Moving from Boston to Duluth, Minnesota, to take over a storied women’s hockey program that had gone through some turmoil was a daunting task for Maura Crowell. The former associate head coach at Harvard is just the second head coach in Bulldogs women’s hockey history, taking the reins after the university did not renew the contract of coach Shannon Miller.
Amid allegations of discrimination that made national headlines and led to lawsuits against the university, the women of the Minnesota-Duluth women’s hockey team were still just students trying to compete and enjoy their short collegiate careers. For Crowell, the most important thing she could do last season was to put the focus back on her student-athletes.
The transition for first-year coaches is never easy, but Crowell was determined not to let it be a “freshman year.” She knew there would be some difficulty transitioning staffs, but she also knew the players on her new team had already experienced enough off-ice distractions to last them a lifetime.
“These guys are college students and they want to have the best four years of their lives and it’s my responsibility as their head coach to provide them the best opportunity to do that,” she said.
One big way she was able to ease the transition was to change the way the players viewed themselves on the ice. Top-level athletes are rarely unaware of their shortfalls. So instead of spending practices harping solely on the things a player may be struggling with, the coaching staff makes sure the players find confidence in the things they do well, and helps them excel at those.
“We coach positivity,” Crowell said. “We want to talk about people’s strengths and coach them up. Women in general are pretty self-critical. Nine times out of 10, they know exactly what their weaknesses are and they focus on those. So what we want to do is focus on their positives and make sure that if they’re a great skater, a great shooter, a great puck mover, that they’re doing all those things all the time, too. I know they’re going to focus on the things they need to improve on,”
Though the situations are completely different, Crowell had some experience with the pressure and expectations that come with taking over for a larger-than-life (and very successful) coach. When Harvard coach Katey Stone was named coach of the 2014 U.S. women’s Olympic team, Crowell was selected to lead the Crimson in her absence.
“My approach that year was just to be myself, not try to be anyone else,” said Crowell. “And make sure that the decisions that are made are with the student-athletes’ best interests in mind.”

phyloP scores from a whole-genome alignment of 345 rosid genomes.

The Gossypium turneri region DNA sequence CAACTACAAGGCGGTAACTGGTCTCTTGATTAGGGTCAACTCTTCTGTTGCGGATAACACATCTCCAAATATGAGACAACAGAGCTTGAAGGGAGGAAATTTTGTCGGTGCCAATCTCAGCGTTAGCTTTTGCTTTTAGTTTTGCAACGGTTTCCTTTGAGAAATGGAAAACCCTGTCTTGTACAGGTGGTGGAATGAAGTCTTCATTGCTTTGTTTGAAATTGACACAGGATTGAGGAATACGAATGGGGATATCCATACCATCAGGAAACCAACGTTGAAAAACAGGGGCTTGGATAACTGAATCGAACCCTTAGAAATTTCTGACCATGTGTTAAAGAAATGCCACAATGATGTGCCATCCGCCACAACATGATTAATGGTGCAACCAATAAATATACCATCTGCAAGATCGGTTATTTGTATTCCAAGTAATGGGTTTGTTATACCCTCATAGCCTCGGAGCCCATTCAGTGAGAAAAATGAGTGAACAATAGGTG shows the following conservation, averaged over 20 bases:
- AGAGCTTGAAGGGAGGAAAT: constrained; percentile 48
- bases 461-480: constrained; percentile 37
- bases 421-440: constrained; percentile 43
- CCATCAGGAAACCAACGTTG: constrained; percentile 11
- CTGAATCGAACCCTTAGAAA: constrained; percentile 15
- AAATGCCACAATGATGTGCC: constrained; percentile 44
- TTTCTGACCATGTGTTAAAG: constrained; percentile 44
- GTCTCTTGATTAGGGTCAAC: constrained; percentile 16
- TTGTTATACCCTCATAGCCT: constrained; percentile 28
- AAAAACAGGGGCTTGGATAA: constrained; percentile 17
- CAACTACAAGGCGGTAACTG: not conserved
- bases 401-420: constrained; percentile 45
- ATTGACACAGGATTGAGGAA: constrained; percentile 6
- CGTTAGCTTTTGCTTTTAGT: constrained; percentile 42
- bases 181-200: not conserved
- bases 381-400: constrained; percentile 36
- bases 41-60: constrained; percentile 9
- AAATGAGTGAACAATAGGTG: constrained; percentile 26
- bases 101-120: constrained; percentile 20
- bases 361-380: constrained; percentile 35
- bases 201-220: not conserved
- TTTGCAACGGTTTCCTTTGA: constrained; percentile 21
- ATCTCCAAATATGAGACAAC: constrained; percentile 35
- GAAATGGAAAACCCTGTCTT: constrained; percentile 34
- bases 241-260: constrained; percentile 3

While it’s impossible to ignore the past in Duluth, Crowell is working on setting up the future. There’s a rich history — and strong community support — in Duluth, and Crowell hopes to see the program return to prominence.
She’s off to a good start. Despite a losing record in her first year, the Bulldogs received votes for the USCHO polls throughout the season. The team then upset Bemidji State in the first round of the WCHA playoffs and earned a spot at the Final Faceoff. Though they lost to eventual conference champion Wisconsin in the playoffs, Crowell said her players counted the tournament berth as the high point of their Bulldog careers.
Of course, many of those players now have a different highlight, as UMD tied and then beat No. 3 Boston College to open the season last weekend. The win helped the previously unranked Bulldogs to a No. 6 ranking on this week’s D-I Women’s USCHO.com Poll.
Life in the middle of the WCHA conference has been tough for programs like UMD, North Dakota, and Bemidji State as they play eight of their conference games against Minnesota and Wisconsin, two of the toughest programs in the country.
Though the games were planned and scheduled before she arrived in Duluth, Crowell admitted that scheduling top Eastern teams like Boston College (and Harvard, who they’ll visit at Thanksgiving) is a strategic move — especially with last year’s addition of a quality win bonus to team’s PairWise calculations. The ultimate goal is the NCAA tournament and a national championship, so the season has to be strategically guided by those rankings.
Beyond the mathematical spike that beating Boston College gives the Bulldogs, Crowell believes that in order for her team to succeed, they need to play — and win against — the best teams.
“We do want to play the best to be the best,” Crowell said. “I know that in the WCHA we have a tough schedule as is, but I’d rather put our team to the test out of conference and see how we can do because obviously this weekend it went extremely well. I think we turned some heads and hopefully that will help us come February. I think the reward outweighs the risk.”
In pursuit of those goals, Crowell has been working to build a culture of hard work. She’s especially proud of the fitness strides the Bulldogs have taken since last season.
The Bulldogs have one of the most eclectic locker rooms in Division I hockey, with players from five different countries. Minnesota-Duluth was one of the first schools to actively pursue European players and Crowell plans to continue that legacy.
Melding the styles of U.S. and Canadian players with women from Switzerland, Sweden, and the Czech Republic brings a depth to their team.
Off the ice, the players bring their different cultures and create a welcoming environment, and that provides a real-life learning experience to the locker room that they wouldn’t be finding anywhere else on campus.
“When you bring all them together, you get a really unique puzzle that you can put together; it certainly enhances the way we can play,” said Crowell. “The diversity in the locker room just breeds a sense of welcoming and openness. Everybody is different, but we’re all Bulldogs at the end of the day. We love being Bulldogs and there’s a sense of pride with that.”